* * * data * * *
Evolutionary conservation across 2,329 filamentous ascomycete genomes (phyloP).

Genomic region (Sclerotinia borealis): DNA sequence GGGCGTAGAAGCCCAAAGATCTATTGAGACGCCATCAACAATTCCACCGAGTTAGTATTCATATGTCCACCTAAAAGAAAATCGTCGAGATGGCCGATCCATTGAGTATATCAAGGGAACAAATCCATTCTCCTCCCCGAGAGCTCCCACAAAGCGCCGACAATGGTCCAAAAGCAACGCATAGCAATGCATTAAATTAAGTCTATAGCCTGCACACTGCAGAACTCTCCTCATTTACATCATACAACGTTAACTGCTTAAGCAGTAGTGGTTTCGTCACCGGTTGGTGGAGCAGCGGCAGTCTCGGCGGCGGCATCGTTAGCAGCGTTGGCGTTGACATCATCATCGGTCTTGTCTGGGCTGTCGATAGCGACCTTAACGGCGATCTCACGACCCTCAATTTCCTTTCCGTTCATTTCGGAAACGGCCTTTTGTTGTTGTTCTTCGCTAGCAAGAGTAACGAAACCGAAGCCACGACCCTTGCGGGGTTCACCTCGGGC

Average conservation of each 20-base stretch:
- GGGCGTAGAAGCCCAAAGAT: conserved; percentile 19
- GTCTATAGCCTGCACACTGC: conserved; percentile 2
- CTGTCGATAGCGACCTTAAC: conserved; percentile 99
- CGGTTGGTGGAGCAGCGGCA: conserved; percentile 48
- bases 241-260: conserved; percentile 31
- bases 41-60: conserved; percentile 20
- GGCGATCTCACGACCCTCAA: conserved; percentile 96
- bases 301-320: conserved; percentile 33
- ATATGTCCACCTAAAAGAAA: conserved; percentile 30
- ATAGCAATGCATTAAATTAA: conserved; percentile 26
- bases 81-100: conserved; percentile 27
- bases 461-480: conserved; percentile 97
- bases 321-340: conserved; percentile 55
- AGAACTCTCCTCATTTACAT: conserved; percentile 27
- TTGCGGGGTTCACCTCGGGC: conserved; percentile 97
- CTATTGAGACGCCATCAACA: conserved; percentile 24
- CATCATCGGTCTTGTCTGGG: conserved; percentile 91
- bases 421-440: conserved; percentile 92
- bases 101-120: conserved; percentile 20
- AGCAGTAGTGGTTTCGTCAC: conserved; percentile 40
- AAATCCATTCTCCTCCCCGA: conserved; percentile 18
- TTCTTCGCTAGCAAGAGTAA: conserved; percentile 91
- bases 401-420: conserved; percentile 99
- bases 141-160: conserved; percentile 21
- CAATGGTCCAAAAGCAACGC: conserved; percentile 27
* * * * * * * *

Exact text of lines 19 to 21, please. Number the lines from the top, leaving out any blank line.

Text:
- CTATTGAGACGCCATCAACA: conserved; percentile 24
- CATCATCGGTCTTGTCTGGG: conserved; percentile 91
- bases 421-440: conserved; percentile 92